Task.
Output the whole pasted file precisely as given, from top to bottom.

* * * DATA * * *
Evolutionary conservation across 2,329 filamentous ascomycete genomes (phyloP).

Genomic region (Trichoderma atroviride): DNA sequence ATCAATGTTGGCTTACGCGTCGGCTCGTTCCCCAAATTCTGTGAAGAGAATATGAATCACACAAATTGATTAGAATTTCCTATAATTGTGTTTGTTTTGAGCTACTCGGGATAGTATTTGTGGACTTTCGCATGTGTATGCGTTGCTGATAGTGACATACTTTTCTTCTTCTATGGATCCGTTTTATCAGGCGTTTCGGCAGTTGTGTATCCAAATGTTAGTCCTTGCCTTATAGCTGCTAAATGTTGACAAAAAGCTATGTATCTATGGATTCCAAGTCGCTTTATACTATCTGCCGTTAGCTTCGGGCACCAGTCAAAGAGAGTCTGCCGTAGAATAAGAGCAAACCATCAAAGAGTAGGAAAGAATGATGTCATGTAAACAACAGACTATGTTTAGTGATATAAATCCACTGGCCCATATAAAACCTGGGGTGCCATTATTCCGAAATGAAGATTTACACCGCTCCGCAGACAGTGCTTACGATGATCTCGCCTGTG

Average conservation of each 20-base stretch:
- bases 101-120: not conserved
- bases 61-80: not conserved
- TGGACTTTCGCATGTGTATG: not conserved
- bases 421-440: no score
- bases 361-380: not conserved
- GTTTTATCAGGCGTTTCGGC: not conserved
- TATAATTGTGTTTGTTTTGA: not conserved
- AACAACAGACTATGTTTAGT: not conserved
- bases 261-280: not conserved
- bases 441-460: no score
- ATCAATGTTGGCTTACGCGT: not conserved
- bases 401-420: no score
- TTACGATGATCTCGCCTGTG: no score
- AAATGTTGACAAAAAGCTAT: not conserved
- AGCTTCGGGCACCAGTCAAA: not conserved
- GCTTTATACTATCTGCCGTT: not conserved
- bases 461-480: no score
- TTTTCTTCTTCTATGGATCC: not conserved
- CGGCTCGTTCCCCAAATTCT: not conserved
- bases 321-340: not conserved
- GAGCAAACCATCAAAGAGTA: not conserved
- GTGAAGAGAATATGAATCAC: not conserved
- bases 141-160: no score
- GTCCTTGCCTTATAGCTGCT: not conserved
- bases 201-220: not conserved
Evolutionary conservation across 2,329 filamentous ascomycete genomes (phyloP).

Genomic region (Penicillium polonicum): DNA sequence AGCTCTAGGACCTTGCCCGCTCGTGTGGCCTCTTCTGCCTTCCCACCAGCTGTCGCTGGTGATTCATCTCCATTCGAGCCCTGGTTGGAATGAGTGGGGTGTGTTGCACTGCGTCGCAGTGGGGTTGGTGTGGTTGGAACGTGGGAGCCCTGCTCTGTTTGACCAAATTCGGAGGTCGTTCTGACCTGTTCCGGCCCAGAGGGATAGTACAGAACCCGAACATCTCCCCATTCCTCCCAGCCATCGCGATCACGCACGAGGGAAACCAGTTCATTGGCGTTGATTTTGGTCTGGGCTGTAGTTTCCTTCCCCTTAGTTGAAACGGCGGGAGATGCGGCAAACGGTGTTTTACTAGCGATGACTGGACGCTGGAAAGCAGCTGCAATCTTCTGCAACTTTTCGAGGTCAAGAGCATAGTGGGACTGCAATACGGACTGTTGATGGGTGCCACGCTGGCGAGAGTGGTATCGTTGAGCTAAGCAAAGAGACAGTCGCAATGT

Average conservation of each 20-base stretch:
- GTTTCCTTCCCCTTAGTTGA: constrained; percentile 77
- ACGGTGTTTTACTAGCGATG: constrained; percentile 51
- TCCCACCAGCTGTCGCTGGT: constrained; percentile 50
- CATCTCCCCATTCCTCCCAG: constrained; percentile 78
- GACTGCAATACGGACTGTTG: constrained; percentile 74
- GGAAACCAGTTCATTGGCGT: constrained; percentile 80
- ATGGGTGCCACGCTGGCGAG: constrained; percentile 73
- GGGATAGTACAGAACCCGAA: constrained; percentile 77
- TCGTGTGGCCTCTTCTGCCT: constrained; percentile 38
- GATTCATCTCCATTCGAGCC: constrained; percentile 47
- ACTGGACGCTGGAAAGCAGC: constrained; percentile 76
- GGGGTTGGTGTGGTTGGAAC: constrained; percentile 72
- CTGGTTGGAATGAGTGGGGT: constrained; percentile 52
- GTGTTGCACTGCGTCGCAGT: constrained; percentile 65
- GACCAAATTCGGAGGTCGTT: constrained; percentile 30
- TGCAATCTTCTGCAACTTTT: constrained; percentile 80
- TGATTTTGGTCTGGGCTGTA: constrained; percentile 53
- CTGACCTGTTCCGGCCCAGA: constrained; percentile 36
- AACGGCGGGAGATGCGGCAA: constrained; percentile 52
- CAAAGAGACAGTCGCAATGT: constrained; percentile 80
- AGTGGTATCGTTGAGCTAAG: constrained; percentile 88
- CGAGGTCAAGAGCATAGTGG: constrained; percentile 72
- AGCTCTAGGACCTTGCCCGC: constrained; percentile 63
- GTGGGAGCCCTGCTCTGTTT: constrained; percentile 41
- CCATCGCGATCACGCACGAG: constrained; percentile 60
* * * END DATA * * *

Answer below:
Evolutionary conservation across 2,329 filamentous ascomycete genomes (phyloP).

Genomic region (Trichoderma atroviride): DNA sequence ATCAATGTTGGCTTACGCGTCGGCTCGTTCCCCAAATTCTGTGAAGAGAATATGAATCACACAAATTGATTAGAATTTCCTATAATTGTGTTTGTTTTGAGCTACTCGGGATAGTATTTGTGGACTTTCGCATGTGTATGCGTTGCTGATAGTGACATACTTTTCTTCTTCTATGGATCCGTTTTATCAGGCGTTTCGGCAGTTGTGTATCCAAATGTTAGTCCTTGCCTTATAGCTGCTAAATGTTGACAAAAAGCTATGTATCTATGGATTCCAAGTCGCTTTATACTATCTGCCGTTAGCTTCGGGCACCAGTCAAAGAGAGTCTGCCGTAGAATAAGAGCAAACCATCAAAGAGTAGGAAAGAATGATGTCATGTAAACAACAGACTATGTTTAGTGATATAAATCCACTGGCCCATATAAAACCTGGGGTGCCATTATTCCGAAATGAAGATTTACACCGCTCCGCAGACAGTGCTTACGATGATCTCGCCTGTG

Average conservation of each 20-base stretch:
- bases 101-120: not conserved
- bases 61-80: not conserved
- TGGACTTTCGCATGTGTATG: not conserved
- bases 421-440: no score
- bases 361-380: not conserved
- GTTTTATCAGGCGTTTCGGC: not conserved
- TATAATTGTGTTTGTTTTGA: not conserved
- AACAACAGACTATGTTTAGT: not conserved
- bases 261-280: not conserved
- bases 441-460: no score
- ATCAATGTTGGCTTACGCGT: not conserved
- bases 401-420: no score
- TTACGATGATCTCGCCTGTG: no score
- AAATGTTGACAAAAAGCTAT: not conserved
- AGCTTCGGGCACCAGTCAAA: not conserved
- GCTTTATACTATCTGCCGTT: not conserved
- bases 461-480: no score
- TTTTCTTCTTCTATGGATCC: not conserved
- CGGCTCGTTCCCCAAATTCT: not conserved
- bases 321-340: not conserved
- GAGCAAACCATCAAAGAGTA: not conserved
- GTGAAGAGAATATGAATCAC: not conserved
- bases 141-160: no score
- GTCCTTGCCTTATAGCTGCT: not conserved
- bases 201-220: not conserved
Evolutionary conservation across 2,329 filamentous ascomycete genomes (phyloP).

Genomic region (Penicillium polonicum): DNA sequence AGCTCTAGGACCTTGCCCGCTCGTGTGGCCTCTTCTGCCTTCCCACCAGCTGTCGCTGGTGATTCATCTCCATTCGAGCCCTGGTTGGAATGAGTGGGGTGTGTTGCACTGCGTCGCAGTGGGGTTGGTGTGGTTGGAACGTGGGAGCCCTGCTCTGTTTGACCAAATTCGGAGGTCGTTCTGACCTGTTCCGGCCCAGAGGGATAGTACAGAACCCGAACATCTCCCCATTCCTCCCAGCCATCGCGATCACGCACGAGGGAAACCAGTTCATTGGCGTTGATTTTGGTCTGGGCTGTAGTTTCCTTCCCCTTAGTTGAAACGGCGGGAGATGCGGCAAACGGTGTTTTACTAGCGATGACTGGACGCTGGAAAGCAGCTGCAATCTTCTGCAACTTTTCGAGGTCAAGAGCATAGTGGGACTGCAATACGGACTGTTGATGGGTGCCACGCTGGCGAGAGTGGTATCGTTGAGCTAAGCAAAGAGACAGTCGCAATGT

Average conservation of each 20-base stretch:
- GTTTCCTTCCCCTTAGTTGA: constrained; percentile 77
- ACGGTGTTTTACTAGCGATG: constrained; percentile 51
- TCCCACCAGCTGTCGCTGGT: constrained; percentile 50
- CATCTCCCCATTCCTCCCAG: constrained; percentile 78
- GACTGCAATACGGACTGTTG: constrained; percentile 74
- GGAAACCAGTTCATTGGCGT: constrained; percentile 80
- ATGGGTGCCACGCTGGCGAG: constrained; percentile 73
- GGGATAGTACAGAACCCGAA: constrained; percentile 77
- TCGTGTGGCCTCTTCTGCCT: constrained; percentile 38
- GATTCATCTCCATTCGAGCC: constrained; percentile 47
- ACTGGACGCTGGAAAGCAGC: constrained; percentile 76
- GGGGTTGGTGTGGTTGGAAC: constrained; percentile 72
- CTGGTTGGAATGAGTGGGGT: constrained; percentile 52
- GTGTTGCACTGCGTCGCAGT: constrained; percentile 65
- GACCAAATTCGGAGGTCGTT: constrained; percentile 30
- TGCAATCTTCTGCAACTTTT: constrained; percentile 80
- TGATTTTGGTCTGGGCTGTA: constrained; percentile 53
- CTGACCTGTTCCGGCCCAGA: constrained; percentile 36
- AACGGCGGGAGATGCGGCAA: constrained; percentile 52
- CAAAGAGACAGTCGCAATGT: constrained; percentile 80
- AGTGGTATCGTTGAGCTAAG: constrained; percentile 88
- CGAGGTCAAGAGCATAGTGG: constrained; percentile 72
- AGCTCTAGGACCTTGCCCGC: constrained; percentile 63
- GTGGGAGCCCTGCTCTGTTT: constrained; percentile 41
- CCATCGCGATCACGCACGAG: constrained; percentile 60